1. Powerful and Continuing Nationalism
    Fascist regimes tend to make constant use of patriotic mottos, slogans, symbols, songs, and other paraphernalia. Flags are seen everywhere, as are flag symbols on clothing and in public displays.
  2. Disdain for the Recognition of Human Rights
    Because of fear of enemies and the need for security, the people in fascist regimes are persuaded that human rights can be ignored in certain cases because of “need.” The people tend to look the other way or even approve of torture, summary executions, assassinations, long incarcerations of prisoners, etc.
  3. Identification of Enemies/Scapegoats as a Unifying Cause
    The people are rallied into a unifying patriotic frenzy over the need to eliminate a perceived common threat or foe: racial, ethnic or religious minorities; liberals; communists; socialists, terrorists, etc.
  4. Supremacy of the Military
    Even when there are widespread domestic problems, the military is given a disproportionate amount of government funding, and the domestic agenda is neglected. Soldiers and military service are glamorized.
  5. Rampant Sexism
    The governments of fascist nations tend to be almost exclusively male-dominated. Under fascist regimes, traditional gender roles are made more rigid. Opposition to abortion is high, as is homophobia and anti-gay legislation and national policy.
  6. Controlled Mass Media
    Sometimes the media is directly controlled by the government, but in other cases, the media is indirectly controlled by government regulation, or sympathetic media spokespeople and executives. Censorship, especially in war time, is very common.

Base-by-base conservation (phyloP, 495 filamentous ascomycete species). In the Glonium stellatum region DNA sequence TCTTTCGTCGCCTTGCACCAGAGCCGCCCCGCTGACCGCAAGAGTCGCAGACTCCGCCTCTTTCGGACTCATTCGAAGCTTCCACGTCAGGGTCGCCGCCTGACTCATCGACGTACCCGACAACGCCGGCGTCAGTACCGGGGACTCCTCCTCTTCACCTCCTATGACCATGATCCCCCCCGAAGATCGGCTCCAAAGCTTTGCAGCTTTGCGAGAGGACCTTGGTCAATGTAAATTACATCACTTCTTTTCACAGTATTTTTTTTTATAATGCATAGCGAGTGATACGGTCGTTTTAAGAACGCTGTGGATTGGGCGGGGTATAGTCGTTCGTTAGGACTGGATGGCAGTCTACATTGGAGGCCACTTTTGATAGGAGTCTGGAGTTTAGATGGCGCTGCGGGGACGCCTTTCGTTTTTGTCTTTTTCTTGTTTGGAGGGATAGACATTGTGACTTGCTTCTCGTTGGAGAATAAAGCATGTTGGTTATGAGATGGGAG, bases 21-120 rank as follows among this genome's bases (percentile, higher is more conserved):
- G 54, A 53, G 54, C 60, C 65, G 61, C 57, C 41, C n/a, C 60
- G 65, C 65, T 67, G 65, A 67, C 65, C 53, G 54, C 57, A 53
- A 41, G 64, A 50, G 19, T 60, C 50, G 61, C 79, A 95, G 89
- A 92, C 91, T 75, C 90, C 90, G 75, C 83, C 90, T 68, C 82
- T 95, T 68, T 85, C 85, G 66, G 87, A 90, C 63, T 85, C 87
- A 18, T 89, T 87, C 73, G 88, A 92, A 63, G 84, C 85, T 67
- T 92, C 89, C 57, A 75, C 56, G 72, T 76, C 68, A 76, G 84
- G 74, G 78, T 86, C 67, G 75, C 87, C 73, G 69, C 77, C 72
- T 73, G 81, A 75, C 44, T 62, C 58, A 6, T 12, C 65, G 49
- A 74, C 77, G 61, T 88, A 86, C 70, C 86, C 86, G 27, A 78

7. Obsession with National Security
    Fear is used as a motivational tool by the government over the masses.
  8. Religion and Government are Intertwined
    Governments in fascist nations tend to use the most common religion in the nation as a tool to manipulate public opinion. Religious rhetoric and terminology is common from government leaders, even when the major tenets of the religion are diametrically opposed to the government’s policies or actions.
  9. Corporate Power is Protected
    The industrial and business aristocracy of a fascist nation often are the ones who put the government leaders into power, creating a mutually beneficial business/government relationship and power elite.
  10. Labor Power is Suppressed
    Because the organizing power of labor is the only real threat to a fascist government, labor unions are either eliminated entirely, or are severely suppressed.
  11. Disdain for Intellectuals and the Arts
    Fascist nations tend to promote and tolerate open hostility to higher education, and academia. It is not uncommon for professors and other academics to be censored or even arrested. Free expression in the arts is openly attacked, and governments often refuse to fund the arts.
  12. Obsession with Crime and Punishment